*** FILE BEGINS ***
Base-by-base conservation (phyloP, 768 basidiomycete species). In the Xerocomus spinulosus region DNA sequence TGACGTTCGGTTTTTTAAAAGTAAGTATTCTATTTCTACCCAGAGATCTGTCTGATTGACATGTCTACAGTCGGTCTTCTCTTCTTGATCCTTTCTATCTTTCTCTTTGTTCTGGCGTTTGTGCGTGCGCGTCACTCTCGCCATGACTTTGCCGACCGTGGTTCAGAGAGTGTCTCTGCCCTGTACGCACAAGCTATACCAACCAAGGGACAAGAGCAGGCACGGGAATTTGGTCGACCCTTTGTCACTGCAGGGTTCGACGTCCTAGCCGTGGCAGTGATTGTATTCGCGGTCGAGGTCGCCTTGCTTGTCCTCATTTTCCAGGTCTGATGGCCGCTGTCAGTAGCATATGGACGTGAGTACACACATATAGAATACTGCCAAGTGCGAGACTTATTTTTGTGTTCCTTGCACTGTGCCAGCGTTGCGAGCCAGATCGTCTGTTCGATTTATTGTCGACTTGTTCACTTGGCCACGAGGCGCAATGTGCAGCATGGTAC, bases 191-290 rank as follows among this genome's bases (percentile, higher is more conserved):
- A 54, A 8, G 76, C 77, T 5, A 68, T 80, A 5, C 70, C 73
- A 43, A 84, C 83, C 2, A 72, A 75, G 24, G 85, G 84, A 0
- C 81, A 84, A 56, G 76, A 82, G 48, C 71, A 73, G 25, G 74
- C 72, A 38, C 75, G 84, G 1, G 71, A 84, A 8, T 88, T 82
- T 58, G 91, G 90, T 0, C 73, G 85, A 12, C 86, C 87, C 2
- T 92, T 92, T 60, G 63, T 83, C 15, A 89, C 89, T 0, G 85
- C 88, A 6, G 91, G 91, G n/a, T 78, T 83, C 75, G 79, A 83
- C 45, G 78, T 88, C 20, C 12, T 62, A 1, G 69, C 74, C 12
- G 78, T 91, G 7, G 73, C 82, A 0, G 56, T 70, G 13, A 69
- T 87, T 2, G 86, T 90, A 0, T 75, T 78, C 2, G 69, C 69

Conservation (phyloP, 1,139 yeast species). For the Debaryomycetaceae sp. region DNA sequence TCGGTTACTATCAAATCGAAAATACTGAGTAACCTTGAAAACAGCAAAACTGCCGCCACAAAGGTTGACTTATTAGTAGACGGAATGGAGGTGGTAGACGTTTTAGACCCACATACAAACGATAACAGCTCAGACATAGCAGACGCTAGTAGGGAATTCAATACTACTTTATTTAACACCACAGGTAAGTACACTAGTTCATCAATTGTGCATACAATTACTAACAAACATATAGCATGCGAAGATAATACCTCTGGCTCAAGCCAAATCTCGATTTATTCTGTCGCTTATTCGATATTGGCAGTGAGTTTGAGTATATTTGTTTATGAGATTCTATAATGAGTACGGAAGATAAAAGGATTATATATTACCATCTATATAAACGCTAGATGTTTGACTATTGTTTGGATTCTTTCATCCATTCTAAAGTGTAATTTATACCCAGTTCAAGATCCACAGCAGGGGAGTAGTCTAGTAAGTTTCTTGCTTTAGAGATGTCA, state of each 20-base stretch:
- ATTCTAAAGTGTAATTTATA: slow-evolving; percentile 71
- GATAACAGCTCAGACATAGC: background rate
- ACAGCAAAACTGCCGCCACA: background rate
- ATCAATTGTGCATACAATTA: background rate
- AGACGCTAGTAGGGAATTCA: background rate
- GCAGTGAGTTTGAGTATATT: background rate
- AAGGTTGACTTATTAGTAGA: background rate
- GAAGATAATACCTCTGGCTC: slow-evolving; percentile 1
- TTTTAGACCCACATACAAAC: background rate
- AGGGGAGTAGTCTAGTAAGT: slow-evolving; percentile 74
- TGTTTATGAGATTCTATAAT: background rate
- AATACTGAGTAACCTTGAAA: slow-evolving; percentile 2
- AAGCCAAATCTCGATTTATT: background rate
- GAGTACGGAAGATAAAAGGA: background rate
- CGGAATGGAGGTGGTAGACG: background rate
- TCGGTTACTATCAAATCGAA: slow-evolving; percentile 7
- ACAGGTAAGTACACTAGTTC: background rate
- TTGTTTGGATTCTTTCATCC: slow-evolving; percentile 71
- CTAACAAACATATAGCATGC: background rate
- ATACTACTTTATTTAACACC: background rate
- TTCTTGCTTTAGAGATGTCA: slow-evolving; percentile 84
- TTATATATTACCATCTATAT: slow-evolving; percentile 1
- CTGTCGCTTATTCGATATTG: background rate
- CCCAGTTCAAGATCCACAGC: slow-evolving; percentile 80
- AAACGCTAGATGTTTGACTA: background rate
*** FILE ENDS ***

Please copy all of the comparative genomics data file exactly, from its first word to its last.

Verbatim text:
Base-by-base conservation (phyloP, 768 basidiomycete species). In the Xerocomus spinulosus region DNA sequence TGACGTTCGGTTTTTTAAAAGTAAGTATTCTATTTCTACCCAGAGATCTGTCTGATTGACATGTCTACAGTCGGTCTTCTCTTCTTGATCCTTTCTATCTTTCTCTTTGTTCTGGCGTTTGTGCGTGCGCGTCACTCTCGCCATGACTTTGCCGACCGTGGTTCAGAGAGTGTCTCTGCCCTGTACGCACAAGCTATACCAACCAAGGGACAAGAGCAGGCACGGGAATTTGGTCGACCCTTTGTCACTGCAGGGTTCGACGTCCTAGCCGTGGCAGTGATTGTATTCGCGGTCGAGGTCGCCTTGCTTGTCCTCATTTTCCAGGTCTGATGGCCGCTGTCAGTAGCATATGGACGTGAGTACACACATATAGAATACTGCCAAGTGCGAGACTTATTTTTGTGTTCCTTGCACTGTGCCAGCGTTGCGAGCCAGATCGTCTGTTCGATTTATTGTCGACTTGTTCACTTGGCCACGAGGCGCAATGTGCAGCATGGTAC, bases 191-290 rank as follows among this genome's bases (percentile, higher is more conserved):
- A 54, A 8, G 76, C 77, T 5, A 68, T 80, A 5, C 70, C 73
- A 43, A 84, C 83, C 2, A 72, A 75, G 24, G 85, G 84, A 0
- C 81, A 84, A 56, G 76, A 82, G 48, C 71, A 73, G 25, G 74
- C 72, A 38, C 75, G 84, G 1, G 71, A 84, A 8, T 88, T 82
- T 58, G 91, G 90, T 0, C 73, G 85, A 12, C 86, C 87, C 2
- T 92, T 92, T 60, G 63, T 83, C 15, A 89, C 89, T 0, G 85
- C 88, A 6, G 91, G 91, G n/a, T 78, T 83, C 75, G 79, A 83
- C 45, G 78, T 88, C 20, C 12, T 62, A 1, G 69, C 74, C 12
- G 78, T 91, G 7, G 73, C 82, A 0, G 56, T 70, G 13, A 69
- T 87, T 2, G 86, T 90, A 0, T 75, T 78, C 2, G 69, C 69

Conservation (phyloP, 1,139 yeast species). For the Debaryomycetaceae sp. region DNA sequence TCGGTTACTATCAAATCGAAAATACTGAGTAACCTTGAAAACAGCAAAACTGCCGCCACAAAGGTTGACTTATTAGTAGACGGAATGGAGGTGGTAGACGTTTTAGACCCACATACAAACGATAACAGCTCAGACATAGCAGACGCTAGTAGGGAATTCAATACTACTTTATTTAACACCACAGGTAAGTACACTAGTTCATCAATTGTGCATACAATTACTAACAAACATATAGCATGCGAAGATAATACCTCTGGCTCAAGCCAAATCTCGATTTATTCTGTCGCTTATTCGATATTGGCAGTGAGTTTGAGTATATTTGTTTATGAGATTCTATAATGAGTACGGAAGATAAAAGGATTATATATTACCATCTATATAAACGCTAGATGTTTGACTATTGTTTGGATTCTTTCATCCATTCTAAAGTGTAATTTATACCCAGTTCAAGATCCACAGCAGGGGAGTAGTCTAGTAAGTTTCTTGCTTTAGAGATGTCA, state of each 20-base stretch:
- ATTCTAAAGTGTAATTTATA: slow-evolving; percentile 71
- GATAACAGCTCAGACATAGC: background rate
- ACAGCAAAACTGCCGCCACA: background rate
- ATCAATTGTGCATACAATTA: background rate
- AGACGCTAGTAGGGAATTCA: background rate
- GCAGTGAGTTTGAGTATATT: background rate
- AAGGTTGACTTATTAGTAGA: background rate
- GAAGATAATACCTCTGGCTC: slow-evolving; percentile 1
- TTTTAGACCCACATACAAAC: background rate
- AGGGGAGTAGTCTAGTAAGT: slow-evolving; percentile 74
- TGTTTATGAGATTCTATAAT: background rate
- AATACTGAGTAACCTTGAAA: slow-evolving; percentile 2
- AAGCCAAATCTCGATTTATT: background rate
- GAGTACGGAAGATAAAAGGA: background rate
- CGGAATGGAGGTGGTAGACG: background rate
- TCGGTTACTATCAAATCGAA: slow-evolving; percentile 7
- ACAGGTAAGTACACTAGTTC: background rate
- TTGTTTGGATTCTTTCATCC: slow-evolving; percentile 71
- CTAACAAACATATAGCATGC: background rate
- ATACTACTTTATTTAACACC: background rate
- TTCTTGCTTTAGAGATGTCA: slow-evolving; percentile 84
- TTATATATTACCATCTATAT: slow-evolving; percentile 1
- CTGTCGCTTATTCGATATTG: background rate
- CCCAGTTCAAGATCCACAGC: slow-evolving; percentile 80
- AAACGCTAGATGTTTGACTA: background rate